It once made sense to talk this way. In order for film to become a mass-manufactured medium, some standards had to be established as to the size of a frame, and so P & L were solidified as really just one set of dimensions for all pictures recorded on celluloid. The “two” orientations were effected by simply twisting the camera around to shoot either vertically or horizontally. Likewise, all images we got back from the film processor were standard in measurement, with only the print industry or those who developed their own pictures regularly altering the frame through the editing process that came to be known as cropping. Digital imaging and processing democratized a practice that had formerly been proprietary, with cropping becoming as widespread for billions of shooters as clicking. Final frame size became a creative tool rather than an arbitrary limit.
Each year, fewer and fewer of the photographs we shoot arrive at their final version in the same dimensions in which they were initially shot. The word “portrait” thus describes any image of any dimension that centers upon a face, while the term “landscape” can be applied to any generally linear subject arranged along a horizon line. Beyond that, all bets are off, with photographers using frame size to not only create according to very specific personal styles but to re-create or optimize pictures long after they are first snapped, as witness the above picture, which had nearly half of its original height chopped off the bottom almost a year after it was shot.
Even more importantly, cropping can now be done in multiple optional “takes”, the way some shooters used to make several trial prints of a single shot by re-processing the same negative in a variety of ways. Certainly, camera manufacturers may stubbornly stick to the words “portrait” and “landscape” just as we all continue to “dial” phones, but in reality, a frame is damn near anything we decide it is. Cropping is now an executive decision, just like color correction or exposure compensation, and there is no limit to how tall or how wide an image is “supposed” to be. Like so many other side benefits of digital technology, cropping in the present era has placed more choices in more hands. And that’s as it should be. Every great leap forward in photography across time has granted people wider decision-making powers. This is always a win for everyone. Because, once you can technically do a thing, you are free to choose to do it, pretty much at will, and your photographic vision has a better chance of getting from your eye to your hand intact.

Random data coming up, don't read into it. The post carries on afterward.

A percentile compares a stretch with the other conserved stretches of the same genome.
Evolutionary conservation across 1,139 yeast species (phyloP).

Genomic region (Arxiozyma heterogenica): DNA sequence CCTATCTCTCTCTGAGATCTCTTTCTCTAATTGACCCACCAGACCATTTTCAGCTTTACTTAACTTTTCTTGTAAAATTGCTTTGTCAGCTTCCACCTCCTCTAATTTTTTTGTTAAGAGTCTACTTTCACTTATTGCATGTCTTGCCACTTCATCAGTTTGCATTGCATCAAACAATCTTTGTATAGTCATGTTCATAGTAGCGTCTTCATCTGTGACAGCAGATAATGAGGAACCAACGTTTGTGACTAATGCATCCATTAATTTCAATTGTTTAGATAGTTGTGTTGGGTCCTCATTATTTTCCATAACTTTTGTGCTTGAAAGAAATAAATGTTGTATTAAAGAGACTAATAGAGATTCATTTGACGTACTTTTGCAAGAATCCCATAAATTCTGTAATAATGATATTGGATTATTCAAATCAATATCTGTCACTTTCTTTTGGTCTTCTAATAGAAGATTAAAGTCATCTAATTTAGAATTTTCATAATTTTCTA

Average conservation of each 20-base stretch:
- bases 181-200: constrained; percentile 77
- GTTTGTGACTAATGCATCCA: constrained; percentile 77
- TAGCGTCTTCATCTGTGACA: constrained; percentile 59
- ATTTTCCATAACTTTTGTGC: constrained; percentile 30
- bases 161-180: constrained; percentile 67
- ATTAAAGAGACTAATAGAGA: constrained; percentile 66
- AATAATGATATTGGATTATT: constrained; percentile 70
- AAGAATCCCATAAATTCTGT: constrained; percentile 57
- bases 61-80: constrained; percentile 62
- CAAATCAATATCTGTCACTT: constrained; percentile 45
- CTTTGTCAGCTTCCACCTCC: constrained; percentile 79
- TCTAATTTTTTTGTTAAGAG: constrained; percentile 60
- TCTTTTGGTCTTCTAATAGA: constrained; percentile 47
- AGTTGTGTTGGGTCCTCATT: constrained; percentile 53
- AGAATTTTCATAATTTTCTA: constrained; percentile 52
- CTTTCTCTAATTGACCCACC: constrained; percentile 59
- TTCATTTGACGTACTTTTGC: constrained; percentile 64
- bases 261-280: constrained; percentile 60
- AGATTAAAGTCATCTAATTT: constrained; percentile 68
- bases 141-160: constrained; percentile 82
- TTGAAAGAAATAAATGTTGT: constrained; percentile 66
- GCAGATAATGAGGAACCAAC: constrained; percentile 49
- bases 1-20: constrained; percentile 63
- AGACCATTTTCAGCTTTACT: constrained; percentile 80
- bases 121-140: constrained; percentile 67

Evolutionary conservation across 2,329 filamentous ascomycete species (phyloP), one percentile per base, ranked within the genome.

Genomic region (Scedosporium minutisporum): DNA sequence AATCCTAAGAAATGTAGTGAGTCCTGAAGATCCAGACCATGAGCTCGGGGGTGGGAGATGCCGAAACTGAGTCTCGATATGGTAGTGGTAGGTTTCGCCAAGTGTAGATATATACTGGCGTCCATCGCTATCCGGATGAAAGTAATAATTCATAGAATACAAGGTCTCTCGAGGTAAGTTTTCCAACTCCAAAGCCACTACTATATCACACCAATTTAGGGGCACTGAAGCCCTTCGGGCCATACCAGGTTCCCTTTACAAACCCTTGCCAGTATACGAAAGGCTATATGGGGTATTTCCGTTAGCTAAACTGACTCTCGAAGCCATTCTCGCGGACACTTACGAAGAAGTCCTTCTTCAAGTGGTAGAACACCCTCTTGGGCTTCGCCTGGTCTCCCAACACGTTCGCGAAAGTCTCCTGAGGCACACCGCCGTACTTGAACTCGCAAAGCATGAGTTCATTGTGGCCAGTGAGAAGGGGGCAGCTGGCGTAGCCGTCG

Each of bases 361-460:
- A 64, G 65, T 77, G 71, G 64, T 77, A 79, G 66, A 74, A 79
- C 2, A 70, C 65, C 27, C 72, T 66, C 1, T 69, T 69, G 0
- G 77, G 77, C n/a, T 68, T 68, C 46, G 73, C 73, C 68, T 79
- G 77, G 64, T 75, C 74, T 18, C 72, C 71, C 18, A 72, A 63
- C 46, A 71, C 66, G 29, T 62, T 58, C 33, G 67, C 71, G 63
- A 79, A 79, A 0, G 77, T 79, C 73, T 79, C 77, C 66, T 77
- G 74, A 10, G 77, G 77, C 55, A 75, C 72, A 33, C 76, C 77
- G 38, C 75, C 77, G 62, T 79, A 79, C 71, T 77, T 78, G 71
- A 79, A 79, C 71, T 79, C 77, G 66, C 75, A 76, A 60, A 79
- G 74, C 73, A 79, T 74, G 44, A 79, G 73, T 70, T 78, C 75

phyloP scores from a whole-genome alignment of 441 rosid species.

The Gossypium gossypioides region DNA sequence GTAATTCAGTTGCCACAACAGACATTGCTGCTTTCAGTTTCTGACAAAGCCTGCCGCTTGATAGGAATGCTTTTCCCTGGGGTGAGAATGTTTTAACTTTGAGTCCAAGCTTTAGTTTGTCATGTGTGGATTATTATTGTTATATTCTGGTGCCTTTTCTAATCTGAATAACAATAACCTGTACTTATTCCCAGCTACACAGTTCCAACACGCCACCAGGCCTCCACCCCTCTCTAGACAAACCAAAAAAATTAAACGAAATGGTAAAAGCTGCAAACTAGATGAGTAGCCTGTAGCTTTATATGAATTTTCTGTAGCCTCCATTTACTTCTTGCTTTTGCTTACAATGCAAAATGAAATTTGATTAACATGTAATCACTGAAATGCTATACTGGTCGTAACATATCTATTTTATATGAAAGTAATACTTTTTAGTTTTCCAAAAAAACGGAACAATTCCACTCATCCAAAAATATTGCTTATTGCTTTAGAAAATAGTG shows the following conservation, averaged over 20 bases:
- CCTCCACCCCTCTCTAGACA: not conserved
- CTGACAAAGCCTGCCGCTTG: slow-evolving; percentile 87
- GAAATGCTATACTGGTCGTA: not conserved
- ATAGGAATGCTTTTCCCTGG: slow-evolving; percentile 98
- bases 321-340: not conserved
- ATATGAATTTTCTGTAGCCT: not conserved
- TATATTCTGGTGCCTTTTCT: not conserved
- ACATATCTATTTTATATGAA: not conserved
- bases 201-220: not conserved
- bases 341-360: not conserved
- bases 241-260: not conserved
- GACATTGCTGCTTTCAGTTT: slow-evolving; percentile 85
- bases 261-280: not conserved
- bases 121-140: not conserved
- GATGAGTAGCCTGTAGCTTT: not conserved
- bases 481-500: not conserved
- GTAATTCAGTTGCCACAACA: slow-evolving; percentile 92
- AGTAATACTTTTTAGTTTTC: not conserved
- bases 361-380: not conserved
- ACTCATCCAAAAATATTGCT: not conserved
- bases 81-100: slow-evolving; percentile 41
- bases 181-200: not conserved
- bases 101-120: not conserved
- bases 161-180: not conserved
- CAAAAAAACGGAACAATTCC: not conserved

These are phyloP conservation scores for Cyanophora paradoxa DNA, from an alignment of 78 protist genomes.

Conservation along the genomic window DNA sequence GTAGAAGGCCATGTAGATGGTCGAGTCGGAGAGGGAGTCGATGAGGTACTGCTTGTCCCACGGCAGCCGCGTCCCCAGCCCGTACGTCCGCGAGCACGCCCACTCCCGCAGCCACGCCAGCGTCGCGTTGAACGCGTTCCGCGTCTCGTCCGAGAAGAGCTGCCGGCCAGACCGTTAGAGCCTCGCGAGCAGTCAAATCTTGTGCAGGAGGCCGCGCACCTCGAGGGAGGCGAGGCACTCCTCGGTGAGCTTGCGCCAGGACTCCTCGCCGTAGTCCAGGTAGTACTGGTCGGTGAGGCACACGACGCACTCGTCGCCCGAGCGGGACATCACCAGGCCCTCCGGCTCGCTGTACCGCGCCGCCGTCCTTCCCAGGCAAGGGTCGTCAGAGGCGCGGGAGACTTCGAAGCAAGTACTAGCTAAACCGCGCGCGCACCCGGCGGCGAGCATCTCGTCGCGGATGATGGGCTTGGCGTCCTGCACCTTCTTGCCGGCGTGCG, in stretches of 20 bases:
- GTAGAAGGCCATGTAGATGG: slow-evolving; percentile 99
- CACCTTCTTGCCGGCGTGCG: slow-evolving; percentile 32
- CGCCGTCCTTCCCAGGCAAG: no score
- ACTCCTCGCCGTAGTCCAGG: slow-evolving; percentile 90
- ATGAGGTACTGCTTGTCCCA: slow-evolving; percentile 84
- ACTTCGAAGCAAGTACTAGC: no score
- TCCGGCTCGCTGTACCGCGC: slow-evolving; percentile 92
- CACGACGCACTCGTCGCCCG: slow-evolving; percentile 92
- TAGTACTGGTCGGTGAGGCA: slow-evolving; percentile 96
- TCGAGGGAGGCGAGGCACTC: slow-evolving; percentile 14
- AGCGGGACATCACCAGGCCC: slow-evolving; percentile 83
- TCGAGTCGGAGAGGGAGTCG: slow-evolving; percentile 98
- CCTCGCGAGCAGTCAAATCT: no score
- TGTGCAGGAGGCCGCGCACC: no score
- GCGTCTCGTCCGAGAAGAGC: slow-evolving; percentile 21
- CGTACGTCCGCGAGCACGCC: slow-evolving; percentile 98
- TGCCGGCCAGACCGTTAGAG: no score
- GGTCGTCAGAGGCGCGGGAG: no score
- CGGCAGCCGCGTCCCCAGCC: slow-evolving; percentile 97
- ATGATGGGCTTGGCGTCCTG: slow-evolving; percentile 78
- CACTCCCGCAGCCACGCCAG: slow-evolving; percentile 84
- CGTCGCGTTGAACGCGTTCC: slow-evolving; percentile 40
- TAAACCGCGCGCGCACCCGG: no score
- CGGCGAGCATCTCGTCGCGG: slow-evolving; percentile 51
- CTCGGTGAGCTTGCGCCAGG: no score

By MICHAEL PERKINS
THE IRONIC NOTION THAT PEOPLE, JAMMED BY THE MILLIONS INTO CITIES, COULD ALSO BE DYING OF LONELINESS is not novel. Not to poets. Not to authors. Certainly not to photographers. T.S. Elliot’s contention that most people live lives of quiet desperation resonates with anyone who’s ever felt like the odd man out at a party, or burned a single cupcake candle on their own birthday, or hopelessly tried to bury themselves among the throngs in Times Square. What keeps this idea of “together, alone” so current in the arts is, in fact, its almost cliche level of truth. We are all in this together. And we are in all of this alone.
As photographers, we are always looking for the vision with the vision, the hidden within the apparent. Or, in the case of aloneless, the moment the mask slips, the instant in which we reveal how different, how frightened, even how miraculous we are when separated from the masses, if only for the length of a shutter snap. We pause in reverie. We reflect with sweet comfort and bitter regret. We stop to breathe, to gather our strength up anew. And our faces testify about it all.
We need to belong to things beyond ourselves, but we also need to be sufficient unto ourselves. Those two needs tug us in opposite directions, and the stress of it shows. Photographers teach themselves to see when truth surfaces like a whale coming up for a gulp of air. How strong that creature is, we remind ourselves, and yet how vulnerable. It can rove as the very master of the seas and yet, like ourselves, can drown in a teacup of water.
I look for those registrations on people’s faces, those telltale signs of someone coming up for air. A sigh. A faraway look. A laying down of burdens. Cities both supply us and suck us dry. Some of us can’t serve the two masters of together and alone for a lifetime. Others actually manage to juggle the extremes, but pay a price for their agility. The camera measures all those battles, once we teach ourselves to see. Sometimes the struggle behind our own eyes is so keen that we can’t see outwardly, even inches away, to notice the journeys of others. But with practice, observation creates a graphic map of together/alone, and our individual battles with being components in big things and prisoners of small ones.
By MICHAEL PERKINS